These 10 Nagas are all similar in features having 1 face, 2 hands held together in a ‘Namaste’ posture, the half upper part of their body is godlike and transparent and very clear and clean, see through like glass. They wear ornaments, jewels, earrings, rings, necklaces etc…, and a wish fulfilling crown on the top of their heads and above that each one of them has a crest of 7 snake heads. Their lower body is that of a snake.
On the left side of each Naga, and with the same demeanour as themselves are 10 Naginis; same features, colours, ornaments etc…
After creating this visualisation, one should send out many rays of light and then invite all the actual Nagas in this world, especially those who are sick or damaged, blind and with disabilities and dissolve them into your creation. Now you should visualise all these Nagas in this created vision surrounded by fence of the rays. The reason for this is to keep them contained so that they can’t leave before the offering of the torma (ritual cake) to them, because this is what will entice them not to harm us in the future.
Then visualise offering a lotus petal to each of the Nagas there and recite the outer offering prayer, in which once again you make offerings of water for drinking, water for washing, flowers, incense, light, water tinged with saffron and some food in the form of a tiny piece of torma or biscuit.
Then recite the Naga recitation mantra, along with the following visualisation. From the mantra OM MANI PADME HUNG in your heart, rays go out and at the same time, a lot of milk water comes out of the palm and all the fingers that are pointing upwards, of your whole hand. This wisdom nectar enters the water in the large pot where you put the flowers and leaves at the beginning of the ritual and merges with that water. Then all the Earth Dwellers and wrathful Nagas etc… climb into that pond. They drink and wash in the water, which purifies all their sicknesses, whereby the disabled ones get better, the blind can now see, ones who had previously missed some limbs are now whole again and whatever they need they will get and whatever they wish is instantly granted.
This is the most important part of the ritual, because it is through the negative actions of humans on the Earth that causes Nagas and Earth dwellers etc… to get sick, when we damage the environment in so many ways, like digging out metals, polluting water, throwing rubbish here and there, destroying forests, building cities etc… There is no way that they can be cured from these sicknesses, unless we make these special offerings to them, so this makes them happy and fulfilled. Further to this, once the Nagas have purified their troubles, then human beings who have troubles due to their negative actions towards the environment automatically get better too.
Then offer the ritual cake, the torma to all the various Nagas, saying their names and offering them health and whatever they wish to be fulfilled. At the same time you’re requesting them to remove their poison from everyone who has already got any Naga sickness affliction and also not to harm anyone in the future and instead grant them whatever they need.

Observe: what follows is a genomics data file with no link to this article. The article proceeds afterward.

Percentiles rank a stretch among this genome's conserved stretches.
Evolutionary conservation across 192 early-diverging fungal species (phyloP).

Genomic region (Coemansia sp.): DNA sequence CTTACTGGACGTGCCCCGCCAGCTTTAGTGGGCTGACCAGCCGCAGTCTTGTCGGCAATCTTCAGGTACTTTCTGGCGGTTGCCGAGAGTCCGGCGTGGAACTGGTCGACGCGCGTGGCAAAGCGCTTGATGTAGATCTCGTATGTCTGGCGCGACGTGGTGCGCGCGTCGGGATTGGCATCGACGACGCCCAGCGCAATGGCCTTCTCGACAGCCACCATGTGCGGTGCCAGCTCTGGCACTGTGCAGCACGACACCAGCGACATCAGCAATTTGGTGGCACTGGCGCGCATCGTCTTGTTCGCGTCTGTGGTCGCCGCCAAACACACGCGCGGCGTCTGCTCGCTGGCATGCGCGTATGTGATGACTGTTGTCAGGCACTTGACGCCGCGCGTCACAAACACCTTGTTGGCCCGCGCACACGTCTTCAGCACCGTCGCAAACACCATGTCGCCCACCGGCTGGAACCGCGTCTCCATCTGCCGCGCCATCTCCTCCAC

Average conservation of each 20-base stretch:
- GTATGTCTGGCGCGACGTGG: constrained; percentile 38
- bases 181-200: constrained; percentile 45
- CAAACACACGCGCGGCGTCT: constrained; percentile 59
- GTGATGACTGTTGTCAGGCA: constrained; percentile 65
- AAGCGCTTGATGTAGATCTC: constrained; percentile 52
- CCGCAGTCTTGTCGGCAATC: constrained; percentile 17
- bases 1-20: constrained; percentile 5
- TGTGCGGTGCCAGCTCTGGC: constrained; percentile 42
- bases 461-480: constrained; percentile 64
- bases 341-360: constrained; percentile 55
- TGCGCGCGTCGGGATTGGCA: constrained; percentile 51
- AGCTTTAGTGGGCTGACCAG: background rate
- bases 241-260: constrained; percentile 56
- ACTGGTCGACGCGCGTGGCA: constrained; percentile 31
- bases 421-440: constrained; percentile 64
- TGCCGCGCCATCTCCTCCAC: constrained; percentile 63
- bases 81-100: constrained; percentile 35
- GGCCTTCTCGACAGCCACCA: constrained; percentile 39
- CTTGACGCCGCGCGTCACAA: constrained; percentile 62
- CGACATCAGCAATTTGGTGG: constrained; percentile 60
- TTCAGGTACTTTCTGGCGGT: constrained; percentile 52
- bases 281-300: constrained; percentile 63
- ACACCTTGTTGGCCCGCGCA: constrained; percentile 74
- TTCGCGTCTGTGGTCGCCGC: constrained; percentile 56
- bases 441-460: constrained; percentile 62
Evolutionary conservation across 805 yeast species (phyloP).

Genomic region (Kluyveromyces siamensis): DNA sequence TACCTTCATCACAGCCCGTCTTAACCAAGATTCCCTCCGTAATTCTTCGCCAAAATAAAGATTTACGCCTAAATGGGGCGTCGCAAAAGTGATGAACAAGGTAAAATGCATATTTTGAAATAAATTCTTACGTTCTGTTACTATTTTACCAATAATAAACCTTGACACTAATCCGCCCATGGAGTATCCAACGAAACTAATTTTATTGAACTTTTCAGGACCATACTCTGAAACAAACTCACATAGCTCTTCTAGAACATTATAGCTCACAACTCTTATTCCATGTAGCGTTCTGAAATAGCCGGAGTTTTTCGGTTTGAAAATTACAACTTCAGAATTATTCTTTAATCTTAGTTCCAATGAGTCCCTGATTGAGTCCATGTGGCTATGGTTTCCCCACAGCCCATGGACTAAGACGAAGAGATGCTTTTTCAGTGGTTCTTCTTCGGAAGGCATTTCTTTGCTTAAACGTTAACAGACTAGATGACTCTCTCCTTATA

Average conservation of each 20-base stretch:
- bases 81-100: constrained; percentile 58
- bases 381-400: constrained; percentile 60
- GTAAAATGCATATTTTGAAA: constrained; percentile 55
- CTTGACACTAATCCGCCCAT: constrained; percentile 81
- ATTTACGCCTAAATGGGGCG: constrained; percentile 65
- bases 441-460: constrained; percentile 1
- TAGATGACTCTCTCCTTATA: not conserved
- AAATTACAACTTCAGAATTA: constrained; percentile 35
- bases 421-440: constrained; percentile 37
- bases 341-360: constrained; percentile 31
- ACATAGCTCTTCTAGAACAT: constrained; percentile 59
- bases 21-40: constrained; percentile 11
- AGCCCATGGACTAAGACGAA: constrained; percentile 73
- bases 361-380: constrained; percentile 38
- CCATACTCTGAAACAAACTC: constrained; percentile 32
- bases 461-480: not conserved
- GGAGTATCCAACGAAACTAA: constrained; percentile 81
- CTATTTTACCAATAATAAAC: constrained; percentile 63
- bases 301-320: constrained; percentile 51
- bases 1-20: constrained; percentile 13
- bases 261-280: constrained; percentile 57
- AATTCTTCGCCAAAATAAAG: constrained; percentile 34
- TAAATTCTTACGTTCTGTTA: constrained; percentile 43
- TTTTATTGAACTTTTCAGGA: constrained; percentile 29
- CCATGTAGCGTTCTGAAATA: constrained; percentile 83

All those Nagas are very happy and fulfilled, and hold their hands together in the Namaste posture, after which they promise to listen to whatever we say.
Then Avalokiteshvara gives dharma teachings to them, after which time there’s a kind of dedication prayer.
Because of this process, the Naga kings and all different types of Nagas’ bodies become whole again and free of sickness, their status of wealth is repaired and all things that had been damaged get better, their celestial enemy Garuda will not harm them, hot sand will not burn them etc…, all Earth Dwellers and harmful Nagas promise never harm this world, rain will come on time, the sickness of human beings and animals will be purified and they give everyone whatever they need.
Then recite the long mantra of Avalokiteshvara and at the same time visualise white rays going out from your heart to so many Nagas, so that all their sins and negative things are purified by the rays touching them.
Then another dedication prayer follows, wishing all different types of Nagas to have clear minds. It mentions that Avalokiteshvara has given so many things to the Nagas so now they must remember all those things and promise to keep practise and keep in mind the teachings, and let their anger become peaceful.
At the conclusion, one recites the Vajrasattva 100 syllable mantra, for purification of any wrong things or mistakes that have been made throughout the ritual, expressing sorrow for that and anything that may have been omitted.
Now remove the boundary of rays around the Nagas held in the visualisation and send them away. Because of the blessings of milky-white medicine and mantras, all sickness and harm is purified and everyone goes off to their places, remembering what they have promised.
After the ritual is complete, all the tormas and water must be throw in a very clean place at which time, one will continue to make dedication prayers, wishing that all beings may attain the state of enlightenment through these virtuous deeds that have just been performed, thus exponentially increasing the merit of the recitation of this action of undertaking this ritual.